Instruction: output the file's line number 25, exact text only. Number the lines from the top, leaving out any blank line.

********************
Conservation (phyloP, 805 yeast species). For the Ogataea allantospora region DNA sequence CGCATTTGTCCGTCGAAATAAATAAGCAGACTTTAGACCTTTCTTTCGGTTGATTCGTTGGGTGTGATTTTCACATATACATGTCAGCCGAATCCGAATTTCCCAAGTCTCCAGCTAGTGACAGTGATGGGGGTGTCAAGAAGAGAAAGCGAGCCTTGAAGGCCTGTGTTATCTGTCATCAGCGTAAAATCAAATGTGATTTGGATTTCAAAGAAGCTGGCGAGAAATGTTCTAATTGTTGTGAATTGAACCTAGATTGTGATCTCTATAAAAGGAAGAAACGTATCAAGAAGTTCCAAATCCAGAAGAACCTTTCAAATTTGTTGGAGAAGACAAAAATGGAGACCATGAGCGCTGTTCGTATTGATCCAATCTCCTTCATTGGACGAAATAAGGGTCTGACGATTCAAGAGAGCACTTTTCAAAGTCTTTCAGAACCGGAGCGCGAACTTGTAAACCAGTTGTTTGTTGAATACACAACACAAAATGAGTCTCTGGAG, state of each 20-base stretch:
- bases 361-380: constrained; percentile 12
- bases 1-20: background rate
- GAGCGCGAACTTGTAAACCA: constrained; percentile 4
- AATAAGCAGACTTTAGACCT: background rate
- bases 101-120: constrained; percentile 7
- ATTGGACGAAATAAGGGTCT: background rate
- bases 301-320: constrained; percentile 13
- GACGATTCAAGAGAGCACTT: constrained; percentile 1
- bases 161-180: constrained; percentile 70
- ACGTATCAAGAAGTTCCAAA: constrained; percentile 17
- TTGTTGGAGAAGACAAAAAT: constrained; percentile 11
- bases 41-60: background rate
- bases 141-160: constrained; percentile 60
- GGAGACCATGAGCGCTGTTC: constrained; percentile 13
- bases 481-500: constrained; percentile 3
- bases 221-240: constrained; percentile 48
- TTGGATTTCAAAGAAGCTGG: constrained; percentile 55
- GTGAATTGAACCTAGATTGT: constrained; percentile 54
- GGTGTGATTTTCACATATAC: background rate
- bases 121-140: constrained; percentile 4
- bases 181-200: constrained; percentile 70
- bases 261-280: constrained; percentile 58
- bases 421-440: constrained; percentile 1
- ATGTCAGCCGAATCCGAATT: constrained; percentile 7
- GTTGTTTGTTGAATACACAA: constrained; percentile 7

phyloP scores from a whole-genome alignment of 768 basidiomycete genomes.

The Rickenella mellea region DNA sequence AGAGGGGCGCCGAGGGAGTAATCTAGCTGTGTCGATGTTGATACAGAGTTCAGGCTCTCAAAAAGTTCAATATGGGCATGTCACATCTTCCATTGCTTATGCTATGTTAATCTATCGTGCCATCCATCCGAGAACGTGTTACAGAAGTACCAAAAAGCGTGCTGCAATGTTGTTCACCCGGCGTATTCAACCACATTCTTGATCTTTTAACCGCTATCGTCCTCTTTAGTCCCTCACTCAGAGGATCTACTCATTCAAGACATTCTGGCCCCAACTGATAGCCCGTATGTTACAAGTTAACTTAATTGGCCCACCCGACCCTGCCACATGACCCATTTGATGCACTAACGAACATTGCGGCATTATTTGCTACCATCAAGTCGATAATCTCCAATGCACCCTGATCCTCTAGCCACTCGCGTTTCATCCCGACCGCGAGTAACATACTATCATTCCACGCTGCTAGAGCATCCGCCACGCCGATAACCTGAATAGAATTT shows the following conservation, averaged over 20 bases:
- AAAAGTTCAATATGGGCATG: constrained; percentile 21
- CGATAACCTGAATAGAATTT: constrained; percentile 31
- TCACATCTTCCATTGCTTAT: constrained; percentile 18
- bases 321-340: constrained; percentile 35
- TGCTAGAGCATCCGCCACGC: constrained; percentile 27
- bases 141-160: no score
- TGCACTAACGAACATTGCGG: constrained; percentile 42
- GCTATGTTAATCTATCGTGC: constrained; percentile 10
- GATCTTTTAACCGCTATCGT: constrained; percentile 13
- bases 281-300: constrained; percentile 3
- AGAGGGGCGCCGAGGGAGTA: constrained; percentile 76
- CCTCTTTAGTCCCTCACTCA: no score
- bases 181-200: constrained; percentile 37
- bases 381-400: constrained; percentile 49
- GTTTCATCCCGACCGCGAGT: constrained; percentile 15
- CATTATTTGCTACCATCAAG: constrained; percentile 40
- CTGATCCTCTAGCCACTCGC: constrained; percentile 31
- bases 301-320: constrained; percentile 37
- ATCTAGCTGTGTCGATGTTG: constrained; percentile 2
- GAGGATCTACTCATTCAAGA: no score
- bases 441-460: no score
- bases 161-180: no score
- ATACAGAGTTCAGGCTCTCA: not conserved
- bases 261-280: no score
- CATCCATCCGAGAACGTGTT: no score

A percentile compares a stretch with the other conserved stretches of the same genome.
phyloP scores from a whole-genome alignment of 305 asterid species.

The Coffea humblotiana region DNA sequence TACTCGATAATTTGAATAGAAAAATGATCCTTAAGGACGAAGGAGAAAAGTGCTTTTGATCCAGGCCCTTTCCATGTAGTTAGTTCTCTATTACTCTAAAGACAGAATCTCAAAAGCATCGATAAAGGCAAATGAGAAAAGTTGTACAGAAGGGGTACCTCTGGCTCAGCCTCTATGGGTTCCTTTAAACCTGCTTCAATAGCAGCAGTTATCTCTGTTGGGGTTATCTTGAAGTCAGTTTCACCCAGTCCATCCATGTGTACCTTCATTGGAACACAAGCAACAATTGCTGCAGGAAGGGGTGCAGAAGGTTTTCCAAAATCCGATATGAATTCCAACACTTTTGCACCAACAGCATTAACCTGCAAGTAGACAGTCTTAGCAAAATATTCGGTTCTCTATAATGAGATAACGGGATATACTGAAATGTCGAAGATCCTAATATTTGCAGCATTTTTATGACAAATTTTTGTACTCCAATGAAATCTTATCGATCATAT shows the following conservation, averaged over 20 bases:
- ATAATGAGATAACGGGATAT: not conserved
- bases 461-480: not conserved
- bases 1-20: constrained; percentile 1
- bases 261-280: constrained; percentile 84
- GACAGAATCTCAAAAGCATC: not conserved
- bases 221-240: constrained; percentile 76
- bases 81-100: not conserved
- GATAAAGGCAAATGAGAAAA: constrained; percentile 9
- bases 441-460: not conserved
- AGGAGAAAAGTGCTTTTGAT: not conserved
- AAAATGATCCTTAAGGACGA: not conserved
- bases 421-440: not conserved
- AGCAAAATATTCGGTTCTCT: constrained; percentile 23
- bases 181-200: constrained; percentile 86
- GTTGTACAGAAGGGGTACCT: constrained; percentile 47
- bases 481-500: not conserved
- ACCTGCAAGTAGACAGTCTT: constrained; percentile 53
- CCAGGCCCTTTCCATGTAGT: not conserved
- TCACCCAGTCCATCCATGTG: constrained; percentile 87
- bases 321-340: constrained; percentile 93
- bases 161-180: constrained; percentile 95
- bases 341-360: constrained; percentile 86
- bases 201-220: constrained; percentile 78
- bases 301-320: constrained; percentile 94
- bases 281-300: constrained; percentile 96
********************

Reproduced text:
- ATGTCAGCCGAATCCGAATT: constrained; percentile 7